Hello, Laura here with a tip for improving the variety of photos on your pocket pages or breaking out of your photography rut in general. It’s called the Five Levels of Photography. It’s basically a checklist for shooting a moment or event and it really improves your storytelling capabilities.
The 5 Levels List:
- The scene
- A group
- A person (head to toe!)
- An action
- A detail
The wide shot. This photo sets the scene and gives the reader a sense of space. This shot is often left out of scrapbooks but it can be very important for telling the whole story (and for historical purposes.)
Examples of SCENE in a scrapbook: The outside of the house, theatre, restaurant or the sign at the park. The field, pool or court with bleachers. Maps, Google Earth and aerial pictures can also count for SCENE.
The storytelling shot. This photo shows people interacting. From a crowd to a small group of friends, try to capture emotion.
Examples of GROUP in a scrapbook: Families dining together, playing games, or having conversations in the living room or yard. Kids playing, dancing or participating in a sport. When possible, get yourself in these shots!
A full body shot of an important person in the event. This photo may be cropped later, but if you have the full body, you can extract/cut out the person from the background.
Examples of PERSON in a scrapbook: This is what most of us have. Pictures of our children doing something cute, our spouse napping on the couch, a selfie or the family pooch in a strip of sunlight by the back door. Get creative with angles and lighting to spice them up.
These are usually the award-winning shots and you KNOW when you’ve got it! These are the shots the professionals make their money from. The game-winning touchdown and the reaction shot filled with emotion. Smartphones are great at capturing action shots these days because you can keep holding the shutter button down for rapid-fire shooting, it’s called Burst Mode!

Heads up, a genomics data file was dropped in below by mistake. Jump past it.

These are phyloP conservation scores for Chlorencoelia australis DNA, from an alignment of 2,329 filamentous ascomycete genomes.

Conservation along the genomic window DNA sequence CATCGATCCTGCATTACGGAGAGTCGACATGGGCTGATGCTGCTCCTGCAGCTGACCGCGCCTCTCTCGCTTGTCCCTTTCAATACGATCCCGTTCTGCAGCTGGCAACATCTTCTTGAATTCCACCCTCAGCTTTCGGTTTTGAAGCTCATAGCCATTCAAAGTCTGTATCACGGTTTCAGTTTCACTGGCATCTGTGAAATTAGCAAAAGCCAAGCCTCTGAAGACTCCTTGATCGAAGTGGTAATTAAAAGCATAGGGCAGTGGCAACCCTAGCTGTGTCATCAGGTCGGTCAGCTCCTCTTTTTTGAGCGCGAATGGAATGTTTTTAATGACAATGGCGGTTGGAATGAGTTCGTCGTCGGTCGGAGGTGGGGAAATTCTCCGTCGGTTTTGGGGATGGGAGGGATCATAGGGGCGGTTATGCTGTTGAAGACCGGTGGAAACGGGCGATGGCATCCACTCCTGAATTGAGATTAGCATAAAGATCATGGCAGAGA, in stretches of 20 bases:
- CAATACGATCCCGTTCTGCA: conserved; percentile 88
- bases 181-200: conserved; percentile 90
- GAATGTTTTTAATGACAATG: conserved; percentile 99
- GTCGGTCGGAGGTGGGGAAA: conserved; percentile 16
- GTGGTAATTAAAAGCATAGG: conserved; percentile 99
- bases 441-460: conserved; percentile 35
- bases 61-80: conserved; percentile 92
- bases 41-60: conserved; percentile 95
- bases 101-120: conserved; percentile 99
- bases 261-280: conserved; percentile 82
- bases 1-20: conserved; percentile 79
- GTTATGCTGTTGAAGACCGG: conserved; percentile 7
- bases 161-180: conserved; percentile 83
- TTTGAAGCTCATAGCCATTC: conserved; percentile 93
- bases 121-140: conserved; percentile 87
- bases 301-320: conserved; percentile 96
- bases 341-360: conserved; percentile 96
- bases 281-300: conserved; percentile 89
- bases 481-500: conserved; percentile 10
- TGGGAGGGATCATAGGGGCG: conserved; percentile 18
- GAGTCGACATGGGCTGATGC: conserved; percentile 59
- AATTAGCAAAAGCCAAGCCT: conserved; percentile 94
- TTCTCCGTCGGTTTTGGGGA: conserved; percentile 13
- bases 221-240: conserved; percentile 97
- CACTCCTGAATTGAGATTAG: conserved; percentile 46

Examples of ACTION in a scrapbook: Kids doing anything active (try shots while they are running away from you for variety), people laughing together, usually anything candid or unposed involves action.
Time to use the Macrophotography setting on your camera, Zoom or just get up close and personal. These are the photos that are the icing on the cake. Sometimes they are emotional, sometimes they are objects, but they always help tell the story.
Examples of DETAIL in a scrapbook: Favorite products on the fridge shelf, your child’s hand on their favorite toy, a close-up of your pet’s face, a wide-grin, tear-filled eyes, snow- or sand-covered anything, a book cover, you get the idea. These make great additions to pocket pages!
Good photography still requires an understanding of the rules of composition and camera handling, but by using the Five Levels of Photography, you can instantly transform your scrapbook into a storytelling book.
Try it, next time you’re shooting an event such as a birthday party or family celebration, get the five required shots: Scene, Group, Person, Action & Detail. You may not use all of the photos in your layout, but you’ll certainly be happy you had the option! (It may even be worth printing a card with the 5 Levels List to put in your camera bag!)
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